Carcasses of three elephants stripped of their tusks, probably poisoned, were recently discovered in Virunga National Park in the Eastern Democratic Republic of Congo (DRC), a local NGO announced on Tuesday.
“All the remains of the poached elephants have the same characteristics: they are mutilated and their tusks are removed, but they bear no sign of bullets. Near the elephants fieldworkers of IDPE found 10 bodies of vultures, which had no impact of bullets either. The vultures probably came to feed on the remains of the elephants. This probably means the elephants have been poisoned”, said representatives of Innovation for Development and Environmental Protection (IDPE) in a letter to the governor of the province of North Kivu, Julien Paluku, and to the Congolese President Joseph Kabila.
According to IDPE, two of the three dead elephants were discovered last May 10 to Kagezi, a town near the border with Uganda and the third on May 14 , two kilometres from the fishery village Nyakakoma. GPS coordinates of the killed elephants have been taken.
Nyakakoma is in a highly militarised zone of Virunga National Park. This area is controlled by a unit of the Armed Forces of the DRC (FARDC), which secures the oil exploration activities on Lake Edward by oil company SOCO International (United Kingdom).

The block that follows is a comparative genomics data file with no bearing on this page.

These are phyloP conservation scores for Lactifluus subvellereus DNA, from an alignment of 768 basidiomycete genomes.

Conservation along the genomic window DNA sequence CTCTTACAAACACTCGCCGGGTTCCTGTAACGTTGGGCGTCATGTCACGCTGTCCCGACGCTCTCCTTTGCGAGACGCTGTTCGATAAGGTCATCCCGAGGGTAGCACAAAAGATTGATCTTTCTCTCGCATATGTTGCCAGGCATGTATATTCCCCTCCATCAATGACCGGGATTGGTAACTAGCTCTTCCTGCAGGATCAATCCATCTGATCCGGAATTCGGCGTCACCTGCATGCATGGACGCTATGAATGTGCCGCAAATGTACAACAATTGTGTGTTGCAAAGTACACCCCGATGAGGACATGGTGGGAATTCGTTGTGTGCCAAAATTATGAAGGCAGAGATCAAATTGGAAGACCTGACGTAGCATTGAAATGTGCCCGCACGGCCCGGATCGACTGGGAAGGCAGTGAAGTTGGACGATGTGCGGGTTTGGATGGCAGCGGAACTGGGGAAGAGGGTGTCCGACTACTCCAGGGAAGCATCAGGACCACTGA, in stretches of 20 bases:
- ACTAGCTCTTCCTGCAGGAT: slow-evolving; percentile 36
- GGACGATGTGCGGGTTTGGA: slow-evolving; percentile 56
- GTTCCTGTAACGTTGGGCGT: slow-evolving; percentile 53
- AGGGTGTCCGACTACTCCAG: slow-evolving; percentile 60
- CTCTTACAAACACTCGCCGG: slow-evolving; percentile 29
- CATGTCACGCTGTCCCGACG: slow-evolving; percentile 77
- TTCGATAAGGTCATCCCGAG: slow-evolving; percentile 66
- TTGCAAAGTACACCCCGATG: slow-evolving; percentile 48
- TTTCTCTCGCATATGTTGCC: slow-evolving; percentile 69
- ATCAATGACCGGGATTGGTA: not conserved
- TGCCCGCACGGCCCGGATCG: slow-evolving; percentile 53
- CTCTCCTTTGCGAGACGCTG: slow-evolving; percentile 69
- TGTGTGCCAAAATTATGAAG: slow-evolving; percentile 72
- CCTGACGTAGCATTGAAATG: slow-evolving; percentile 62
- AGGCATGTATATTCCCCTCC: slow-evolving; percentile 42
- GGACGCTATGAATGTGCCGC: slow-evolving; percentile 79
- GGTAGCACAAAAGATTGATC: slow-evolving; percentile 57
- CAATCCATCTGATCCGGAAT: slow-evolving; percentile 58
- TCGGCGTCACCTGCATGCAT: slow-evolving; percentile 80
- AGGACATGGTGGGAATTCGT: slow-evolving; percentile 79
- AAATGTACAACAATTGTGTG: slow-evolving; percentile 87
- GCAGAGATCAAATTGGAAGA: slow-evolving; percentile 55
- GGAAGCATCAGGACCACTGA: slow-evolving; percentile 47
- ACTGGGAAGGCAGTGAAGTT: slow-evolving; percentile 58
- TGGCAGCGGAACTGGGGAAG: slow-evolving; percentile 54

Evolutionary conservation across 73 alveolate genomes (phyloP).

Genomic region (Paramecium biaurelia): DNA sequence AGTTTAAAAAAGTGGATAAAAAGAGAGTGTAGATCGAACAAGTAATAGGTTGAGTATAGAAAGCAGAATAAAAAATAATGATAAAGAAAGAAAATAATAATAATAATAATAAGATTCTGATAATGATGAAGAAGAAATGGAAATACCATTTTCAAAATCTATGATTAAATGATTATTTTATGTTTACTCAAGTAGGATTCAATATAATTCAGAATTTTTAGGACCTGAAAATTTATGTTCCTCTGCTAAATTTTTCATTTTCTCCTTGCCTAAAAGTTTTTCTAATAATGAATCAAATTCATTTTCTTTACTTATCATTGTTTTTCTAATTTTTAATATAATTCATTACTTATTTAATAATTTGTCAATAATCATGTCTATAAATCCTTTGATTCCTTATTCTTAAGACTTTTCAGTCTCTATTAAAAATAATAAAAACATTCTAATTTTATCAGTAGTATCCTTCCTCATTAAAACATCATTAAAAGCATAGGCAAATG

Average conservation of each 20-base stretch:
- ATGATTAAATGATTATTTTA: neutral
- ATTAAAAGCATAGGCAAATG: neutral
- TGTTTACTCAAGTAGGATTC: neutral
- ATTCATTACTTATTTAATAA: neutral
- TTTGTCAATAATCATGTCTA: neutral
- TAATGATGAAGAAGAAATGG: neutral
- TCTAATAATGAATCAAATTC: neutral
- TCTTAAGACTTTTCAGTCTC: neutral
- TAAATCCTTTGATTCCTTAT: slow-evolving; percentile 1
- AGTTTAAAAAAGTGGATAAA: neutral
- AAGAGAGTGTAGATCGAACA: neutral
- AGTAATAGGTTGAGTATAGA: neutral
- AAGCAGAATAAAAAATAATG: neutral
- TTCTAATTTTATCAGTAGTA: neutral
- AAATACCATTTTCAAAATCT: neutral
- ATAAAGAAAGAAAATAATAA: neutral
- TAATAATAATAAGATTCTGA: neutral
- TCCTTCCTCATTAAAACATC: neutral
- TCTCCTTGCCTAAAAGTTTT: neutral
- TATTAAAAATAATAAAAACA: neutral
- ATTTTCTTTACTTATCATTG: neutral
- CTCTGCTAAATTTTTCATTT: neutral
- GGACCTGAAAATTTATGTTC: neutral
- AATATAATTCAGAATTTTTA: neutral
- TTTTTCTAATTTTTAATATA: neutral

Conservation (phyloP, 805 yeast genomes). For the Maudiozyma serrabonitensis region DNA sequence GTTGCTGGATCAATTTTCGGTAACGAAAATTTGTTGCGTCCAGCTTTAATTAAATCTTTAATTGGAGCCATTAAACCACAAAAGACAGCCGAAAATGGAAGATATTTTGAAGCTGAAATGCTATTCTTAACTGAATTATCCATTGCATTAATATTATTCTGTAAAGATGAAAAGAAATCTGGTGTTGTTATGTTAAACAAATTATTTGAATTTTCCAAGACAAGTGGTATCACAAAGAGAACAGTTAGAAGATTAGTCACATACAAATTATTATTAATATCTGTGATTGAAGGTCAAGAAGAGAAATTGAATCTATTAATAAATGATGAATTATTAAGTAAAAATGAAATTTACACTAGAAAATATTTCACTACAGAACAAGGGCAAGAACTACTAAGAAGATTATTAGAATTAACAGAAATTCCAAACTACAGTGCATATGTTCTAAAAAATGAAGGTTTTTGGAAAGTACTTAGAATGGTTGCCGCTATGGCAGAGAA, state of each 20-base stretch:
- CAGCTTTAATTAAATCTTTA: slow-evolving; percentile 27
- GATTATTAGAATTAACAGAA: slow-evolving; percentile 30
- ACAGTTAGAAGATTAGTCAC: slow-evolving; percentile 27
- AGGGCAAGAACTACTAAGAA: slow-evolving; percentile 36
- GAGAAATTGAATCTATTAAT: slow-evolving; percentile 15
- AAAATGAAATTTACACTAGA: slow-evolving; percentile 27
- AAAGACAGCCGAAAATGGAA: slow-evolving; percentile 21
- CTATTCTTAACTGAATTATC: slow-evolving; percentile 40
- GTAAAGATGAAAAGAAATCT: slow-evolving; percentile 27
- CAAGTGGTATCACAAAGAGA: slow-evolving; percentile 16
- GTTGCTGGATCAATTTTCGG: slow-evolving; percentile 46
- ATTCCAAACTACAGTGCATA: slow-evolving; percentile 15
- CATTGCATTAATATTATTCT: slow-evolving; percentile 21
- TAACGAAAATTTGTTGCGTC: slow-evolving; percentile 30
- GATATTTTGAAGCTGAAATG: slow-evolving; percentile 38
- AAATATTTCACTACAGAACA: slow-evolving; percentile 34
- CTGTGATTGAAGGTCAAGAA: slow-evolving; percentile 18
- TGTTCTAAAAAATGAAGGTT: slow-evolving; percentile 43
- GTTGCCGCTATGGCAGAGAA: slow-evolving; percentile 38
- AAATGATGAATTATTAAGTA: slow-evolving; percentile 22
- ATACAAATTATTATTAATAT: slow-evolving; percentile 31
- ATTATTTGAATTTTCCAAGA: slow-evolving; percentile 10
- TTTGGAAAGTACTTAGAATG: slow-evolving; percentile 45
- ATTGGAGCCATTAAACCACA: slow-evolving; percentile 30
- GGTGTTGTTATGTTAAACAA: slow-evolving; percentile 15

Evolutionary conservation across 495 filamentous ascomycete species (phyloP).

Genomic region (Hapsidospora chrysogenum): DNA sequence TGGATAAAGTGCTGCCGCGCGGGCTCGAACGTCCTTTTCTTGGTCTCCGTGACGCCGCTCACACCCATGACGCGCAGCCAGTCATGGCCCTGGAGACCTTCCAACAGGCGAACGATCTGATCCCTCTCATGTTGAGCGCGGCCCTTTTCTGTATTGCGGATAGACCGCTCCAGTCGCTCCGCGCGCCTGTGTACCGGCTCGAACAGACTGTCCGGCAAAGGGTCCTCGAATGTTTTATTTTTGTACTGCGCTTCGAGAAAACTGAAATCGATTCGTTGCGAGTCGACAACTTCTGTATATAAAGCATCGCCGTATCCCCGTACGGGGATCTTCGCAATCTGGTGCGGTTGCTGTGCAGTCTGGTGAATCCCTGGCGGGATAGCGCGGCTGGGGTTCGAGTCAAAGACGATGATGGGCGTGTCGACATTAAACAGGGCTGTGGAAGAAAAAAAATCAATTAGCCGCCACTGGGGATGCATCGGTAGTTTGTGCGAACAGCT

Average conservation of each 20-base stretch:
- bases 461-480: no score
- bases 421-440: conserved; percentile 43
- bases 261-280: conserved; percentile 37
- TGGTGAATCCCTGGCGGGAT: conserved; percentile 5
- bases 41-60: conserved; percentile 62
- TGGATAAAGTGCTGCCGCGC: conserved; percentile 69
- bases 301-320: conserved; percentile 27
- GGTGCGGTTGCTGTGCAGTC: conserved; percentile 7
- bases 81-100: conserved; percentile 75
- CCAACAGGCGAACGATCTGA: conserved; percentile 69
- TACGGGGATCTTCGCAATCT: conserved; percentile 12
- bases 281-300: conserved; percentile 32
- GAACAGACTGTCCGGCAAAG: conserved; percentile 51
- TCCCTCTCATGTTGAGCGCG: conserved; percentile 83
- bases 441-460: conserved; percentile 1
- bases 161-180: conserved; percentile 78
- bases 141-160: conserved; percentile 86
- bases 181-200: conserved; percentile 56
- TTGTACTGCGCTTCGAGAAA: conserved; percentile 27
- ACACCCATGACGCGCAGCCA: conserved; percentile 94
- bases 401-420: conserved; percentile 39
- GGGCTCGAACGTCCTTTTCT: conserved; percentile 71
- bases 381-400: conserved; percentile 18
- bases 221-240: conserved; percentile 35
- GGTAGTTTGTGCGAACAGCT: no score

Bantu Lukambo of IDPE says: “The consistent and persistent reports suggest that poachers prevalent in the area of the Virunga National Park have adopted new strategies to achieve their dirty work: killing animals with poisoned bait in order to obtain the ivory tusks”.
Wildlife poisoning is extremely harmful. It will not only destroy the target animals, but also all the scavengers as well as migratory birds of prey nesting in the same area.
“There is a very high risk that the high dose of poison used to kill large animals like the elephant will infect all parts of the food chain through rainwater drained into the local river system”, adds IDPE. It is also a risk to everyone who eats bushmeat, as the trade has increased in this area.
According to the NGO, thirty elephants were also missing between April and May in the Garamba National Park in the neighbouring Orientale Province in DRC.
This coincidence of events is not a coincidence: “There is increased trafficking of ivory confirming our deep fears of a planned extermination of elephants in protected areas like Virunga National Park”, says Bantu Lukambo of IDPE.
IDPE asked the Governor of North Kivu to conduct an independent investigation.
Virunga Park management started an investigation into what they perceive to be a trafficking ivory network.
Letter of Innovation for Development and Environmental Protection (IDPE) to the governor of the province of North Kivu (PDF)
Bantu Lukambo and the ID PE are doing great work to save the Elephants.